When it attempted to improve access to healthcare its initial solution was to create several 'cool', overlapping and high-profile solutions. With much razzmatazz it set up NHS Direct and drop-in centres, introduced a four-hour waiting target for A&E and encouraged GPs to give up their out-of-hours responsibility, hoping that PCTs would step in and deliver out-of-hours care more efficiently.
And that's when it all went wrong. Not only did out-of-hours primary care become fragmented, less efficient and more expensive, but patients became confused over which service to contact, and how to do it. A recent survey from the Healthcare Commission now suggests that this uncertainty has contributed to the 20 per cent rise in A&E and Urgent Care Centre attendances over the past four years.
Why am I not surprised? The first rule of progress is 'If it ain't broke, don't fix it.' Certainly, never replace anything that works tolerably well with a high-profile, untested solution. The Healthcare Commission is correct: how does a patient know which service to call upon?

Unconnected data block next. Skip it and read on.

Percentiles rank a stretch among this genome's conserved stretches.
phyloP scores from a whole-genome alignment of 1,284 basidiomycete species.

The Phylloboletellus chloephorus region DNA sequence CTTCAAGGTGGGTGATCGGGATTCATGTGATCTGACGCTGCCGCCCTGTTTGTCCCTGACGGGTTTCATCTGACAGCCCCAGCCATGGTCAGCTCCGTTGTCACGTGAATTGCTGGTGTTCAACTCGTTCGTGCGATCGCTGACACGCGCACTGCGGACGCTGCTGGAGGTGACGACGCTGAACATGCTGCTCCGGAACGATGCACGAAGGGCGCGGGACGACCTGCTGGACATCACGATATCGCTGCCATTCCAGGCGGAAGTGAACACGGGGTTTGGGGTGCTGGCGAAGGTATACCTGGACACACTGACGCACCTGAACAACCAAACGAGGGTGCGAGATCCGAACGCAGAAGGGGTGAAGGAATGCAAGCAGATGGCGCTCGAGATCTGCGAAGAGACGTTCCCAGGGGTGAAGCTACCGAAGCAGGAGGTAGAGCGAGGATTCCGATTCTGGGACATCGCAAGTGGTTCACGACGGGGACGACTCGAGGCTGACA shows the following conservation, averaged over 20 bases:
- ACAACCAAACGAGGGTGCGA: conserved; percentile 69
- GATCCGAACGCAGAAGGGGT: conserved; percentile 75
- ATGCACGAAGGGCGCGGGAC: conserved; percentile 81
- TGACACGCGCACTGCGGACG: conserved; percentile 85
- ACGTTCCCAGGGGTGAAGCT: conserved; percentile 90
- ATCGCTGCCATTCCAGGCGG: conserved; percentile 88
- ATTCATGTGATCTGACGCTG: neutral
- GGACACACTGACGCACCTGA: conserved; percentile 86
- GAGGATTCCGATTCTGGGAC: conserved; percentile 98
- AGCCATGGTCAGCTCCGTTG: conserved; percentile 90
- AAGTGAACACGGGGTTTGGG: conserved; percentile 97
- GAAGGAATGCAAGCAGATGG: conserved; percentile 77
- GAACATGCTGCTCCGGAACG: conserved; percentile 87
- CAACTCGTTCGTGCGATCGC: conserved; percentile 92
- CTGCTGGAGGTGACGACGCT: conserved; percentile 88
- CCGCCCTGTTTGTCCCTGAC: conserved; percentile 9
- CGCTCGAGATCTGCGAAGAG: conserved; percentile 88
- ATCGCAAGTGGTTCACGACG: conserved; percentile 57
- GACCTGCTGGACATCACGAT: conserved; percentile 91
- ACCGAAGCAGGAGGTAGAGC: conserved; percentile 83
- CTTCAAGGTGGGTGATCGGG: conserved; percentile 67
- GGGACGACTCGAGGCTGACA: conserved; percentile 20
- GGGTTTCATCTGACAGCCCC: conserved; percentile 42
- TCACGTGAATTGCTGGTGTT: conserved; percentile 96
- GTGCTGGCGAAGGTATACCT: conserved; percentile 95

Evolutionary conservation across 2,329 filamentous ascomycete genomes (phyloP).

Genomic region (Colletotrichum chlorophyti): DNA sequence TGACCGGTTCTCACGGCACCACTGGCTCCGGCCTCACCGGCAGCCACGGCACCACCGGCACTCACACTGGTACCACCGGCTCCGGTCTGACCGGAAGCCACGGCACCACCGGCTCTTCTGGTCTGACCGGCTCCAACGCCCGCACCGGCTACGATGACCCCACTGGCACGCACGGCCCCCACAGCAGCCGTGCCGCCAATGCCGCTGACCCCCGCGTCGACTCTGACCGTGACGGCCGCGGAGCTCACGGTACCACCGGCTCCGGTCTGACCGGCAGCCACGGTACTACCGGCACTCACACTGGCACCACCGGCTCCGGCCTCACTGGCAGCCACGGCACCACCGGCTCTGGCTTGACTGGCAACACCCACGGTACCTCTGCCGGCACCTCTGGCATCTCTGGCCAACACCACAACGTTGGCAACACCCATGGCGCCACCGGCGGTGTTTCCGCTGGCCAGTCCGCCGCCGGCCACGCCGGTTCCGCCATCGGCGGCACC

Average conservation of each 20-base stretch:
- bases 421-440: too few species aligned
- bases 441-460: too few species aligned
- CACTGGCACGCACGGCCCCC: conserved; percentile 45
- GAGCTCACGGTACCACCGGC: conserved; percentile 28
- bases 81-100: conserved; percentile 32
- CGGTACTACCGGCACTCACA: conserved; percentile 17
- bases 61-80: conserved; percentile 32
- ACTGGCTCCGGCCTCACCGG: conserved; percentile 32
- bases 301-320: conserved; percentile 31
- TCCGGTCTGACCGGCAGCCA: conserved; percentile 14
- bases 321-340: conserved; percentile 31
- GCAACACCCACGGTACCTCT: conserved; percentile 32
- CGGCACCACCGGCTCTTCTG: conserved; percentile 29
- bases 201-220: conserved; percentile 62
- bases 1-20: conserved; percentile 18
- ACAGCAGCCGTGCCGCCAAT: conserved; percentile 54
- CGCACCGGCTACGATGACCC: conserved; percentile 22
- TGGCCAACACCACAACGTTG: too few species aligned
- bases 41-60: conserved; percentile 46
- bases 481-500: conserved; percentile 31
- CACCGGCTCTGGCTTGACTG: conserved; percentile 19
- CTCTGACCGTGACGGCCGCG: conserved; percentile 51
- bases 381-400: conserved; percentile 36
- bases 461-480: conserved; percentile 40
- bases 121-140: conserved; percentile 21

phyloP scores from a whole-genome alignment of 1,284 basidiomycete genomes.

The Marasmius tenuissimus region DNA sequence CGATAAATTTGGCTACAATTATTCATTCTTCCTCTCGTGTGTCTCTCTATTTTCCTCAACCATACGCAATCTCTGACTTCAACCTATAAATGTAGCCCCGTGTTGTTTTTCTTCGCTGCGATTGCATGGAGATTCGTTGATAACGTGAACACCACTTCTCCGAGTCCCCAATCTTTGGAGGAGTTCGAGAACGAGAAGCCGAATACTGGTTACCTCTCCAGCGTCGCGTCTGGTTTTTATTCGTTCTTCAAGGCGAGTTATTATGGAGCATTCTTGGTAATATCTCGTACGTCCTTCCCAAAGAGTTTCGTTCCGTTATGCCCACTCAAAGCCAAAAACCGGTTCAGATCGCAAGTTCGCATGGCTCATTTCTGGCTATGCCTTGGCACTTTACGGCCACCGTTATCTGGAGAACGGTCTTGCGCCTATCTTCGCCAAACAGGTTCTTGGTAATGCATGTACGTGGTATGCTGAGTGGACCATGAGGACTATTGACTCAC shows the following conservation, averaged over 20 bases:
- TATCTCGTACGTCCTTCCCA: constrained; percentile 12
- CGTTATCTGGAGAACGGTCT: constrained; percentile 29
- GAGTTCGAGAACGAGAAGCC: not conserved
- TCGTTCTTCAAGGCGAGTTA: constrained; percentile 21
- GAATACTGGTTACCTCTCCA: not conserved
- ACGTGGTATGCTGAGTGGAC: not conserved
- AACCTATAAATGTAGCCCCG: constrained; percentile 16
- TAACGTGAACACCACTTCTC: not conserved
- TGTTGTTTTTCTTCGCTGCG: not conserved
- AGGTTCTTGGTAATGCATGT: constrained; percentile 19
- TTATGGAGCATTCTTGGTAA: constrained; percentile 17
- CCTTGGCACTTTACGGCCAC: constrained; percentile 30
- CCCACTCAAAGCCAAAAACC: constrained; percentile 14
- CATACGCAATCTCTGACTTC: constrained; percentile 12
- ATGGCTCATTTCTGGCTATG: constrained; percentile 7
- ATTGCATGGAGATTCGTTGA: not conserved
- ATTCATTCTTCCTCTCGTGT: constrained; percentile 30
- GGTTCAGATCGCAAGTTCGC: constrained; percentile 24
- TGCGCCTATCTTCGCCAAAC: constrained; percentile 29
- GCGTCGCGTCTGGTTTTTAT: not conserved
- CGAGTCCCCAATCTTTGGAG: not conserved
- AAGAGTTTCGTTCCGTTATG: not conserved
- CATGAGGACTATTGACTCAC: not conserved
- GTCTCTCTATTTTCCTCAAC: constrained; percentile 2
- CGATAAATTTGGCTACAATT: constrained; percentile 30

The whole out-of-hours system is too complex. It needs reconfiguring using simplicity, reliability and long-term sustainability as its watchwords. The government is forever caterwauling about the importance of extended access to healthcare: let it demonstrate how to do it properly through its own mechanisms and services.
The simplest method would be for a single national organisation to respond to all out-of-hours healthcare needs. It would need a single, national and well-publicised telephone number for urgent out-of-hours health problems. Calls should be triaged promptly by giving advice, or routing patients to locally commissioned out-of-hours services, A&E or by calling the ambulance service.
A system like this is hardly rocket science, but is compact, simple and integrated - and probably the safest and most cost-effective way of dealing with out-of-hours problems.
In trying to appear 'cool' the government produced a less workable, more confusing and less effective solution. It is time to remove the hype and let sense prevail.
Dr Lancelot is a GP from Lancashire. Email him at GPcolumnists@haymarket.com